Diamond Blade Pinnacle II Review – Great For Skinning

Diamond Blade Pinnacle II
The Pinnacle II worked great on breasting out our ducks.

USA -(Ammoland.com)- I had a two-week trip lined up to Texas which started off with conducting some seminars at the Dallas Safari Club Conv. & Expo then moved on to a duck hunt in East Texas with Charles Allen, owner of Knives of Alaska and Diamond Blade knives then moving up to North Texas for a crow hunt then ending with Bill Olson the editor of Texas Outdoor Journal for a varmint hunt in NW Texas for the final week.

I thought that this would be a great trip to test a multitude of knives. I talked to Charles and asked him which one of his knives he’d recommend for the duck hunt. After talking to him it was decided that the Pinnacle II would work best for cleaning our duck, which turned out to be a great choice.

I believe it was really designed for caping big game. Caping is when you’re skinning out the head. For caping big game, you’ll want a 2 ½ inch, thin-bladed pointed knife. That way you can make the intricate cuts around the eyes, ears and lips on your trophy.

You’ll want the exact same design to skin out the feet and toes on your bears. This job requires intricate cutting as well, especially when you get to the toes. Caping knives will usually have a smaller or more compact handle but don’t buy one with so short of a handle that you don’t have control of it.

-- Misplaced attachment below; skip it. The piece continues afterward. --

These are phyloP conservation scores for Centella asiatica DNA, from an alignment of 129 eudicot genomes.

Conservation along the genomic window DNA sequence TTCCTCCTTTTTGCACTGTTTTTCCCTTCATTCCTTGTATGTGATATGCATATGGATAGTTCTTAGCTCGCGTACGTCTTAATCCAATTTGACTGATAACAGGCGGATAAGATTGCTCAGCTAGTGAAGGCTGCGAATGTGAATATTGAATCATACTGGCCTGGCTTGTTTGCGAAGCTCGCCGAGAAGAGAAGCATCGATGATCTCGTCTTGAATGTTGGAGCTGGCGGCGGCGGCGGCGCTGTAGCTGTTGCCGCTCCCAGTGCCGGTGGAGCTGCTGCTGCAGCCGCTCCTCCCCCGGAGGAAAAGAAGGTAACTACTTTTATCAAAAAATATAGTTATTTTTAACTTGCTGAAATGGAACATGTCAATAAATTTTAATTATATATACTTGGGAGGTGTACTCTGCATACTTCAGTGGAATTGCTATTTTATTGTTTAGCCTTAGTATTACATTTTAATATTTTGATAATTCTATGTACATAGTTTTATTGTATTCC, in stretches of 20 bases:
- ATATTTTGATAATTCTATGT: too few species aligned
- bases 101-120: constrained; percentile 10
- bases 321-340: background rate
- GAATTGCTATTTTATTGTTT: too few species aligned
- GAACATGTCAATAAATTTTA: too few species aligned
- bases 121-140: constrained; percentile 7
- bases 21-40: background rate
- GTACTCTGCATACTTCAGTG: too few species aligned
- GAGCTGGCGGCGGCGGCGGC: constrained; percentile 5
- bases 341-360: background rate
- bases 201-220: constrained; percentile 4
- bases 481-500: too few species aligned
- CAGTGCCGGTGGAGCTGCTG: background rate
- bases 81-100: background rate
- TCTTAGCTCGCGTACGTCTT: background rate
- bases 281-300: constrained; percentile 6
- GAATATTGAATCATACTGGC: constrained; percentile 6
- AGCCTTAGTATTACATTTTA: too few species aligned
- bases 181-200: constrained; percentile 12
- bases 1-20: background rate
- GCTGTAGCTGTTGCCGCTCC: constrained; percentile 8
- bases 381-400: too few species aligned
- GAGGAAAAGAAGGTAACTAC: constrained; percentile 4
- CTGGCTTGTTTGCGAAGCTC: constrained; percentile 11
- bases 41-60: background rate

If you asked me to write the specs for a caping knife I’d write it exactly like the Pinnacle II has. The Pinnacle II is in the Diamond Blade line but if you’re on a tighter budget then buy the Cub Bear which is in the Knives of Alaska line. It has the same design but is not made out of friction forged metal. They both are excellent caping knives.

But back to our duck hunt. I decided to use the Pinnacle II to bone out the breast on our ducks on this hunt. They worked perfectly and I think I’ll use it from now on to bone out all of my birds, dove, grouse, waterfowl and turkeys. It should work equally well on all species.

It is also a good knife to cut the pattern when skinning animals. Cutting the pattern is the initial cut you make in the hide to start skinning. You’ll need a knife with a sharp point to make the initial incision when you run a cut down the belly and out each leg to the feet (It will be in an H pattern).

I’m on the last night of a hunt with Texas Best Outfitters and concluding our varmint hunt. Our guide Jr. Walker did a super job calling for us. One day he called in three bobcats and 3-4 coyotes. Jr. just used my Pinnacle II to cut the patterns on the varmints that we skinned.

You could finish the skinning job with it in a pinch but it’s not designed as a skinning knife. So use it for what it was designed to do and you’ll be a happy camper.

It comes with a nice leather sheath but also comes in a combo set with the Surge and has a double sheath with that combo. The Cub Bear can be bought by itself or in at least 1-3 other combinations as well if I remember correctly.

Happy skinning!

Tom Claycomb

About Tom Claycomb:

Tom Claycomb has been an avid hunter/fisherman throughout his life as well as an outdoors writer with outdoor columns in the magazine Hunt Alaska, Bass Pro Shops, Bowhunter.net and freelances for numerous magazines and newspapers.

“To properly skin your animal you will need a sharp knife. I have an e-article on Amazon Kindle titled Knife Sharpening for $.99 if you’re having trouble.”

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The diamond blade has an intriguing rap with D2 and their method of treating it. When I received mine I was less than enthusiastic about the fit, finish, and actual grind on the blade edge so I sent it back.


That’s the first negative comment I’ve heard about a Diamond Blade knife. We use them in Alaska and our field dressing jobs are a lot faster. They are comfortable to work with and cut like crazy.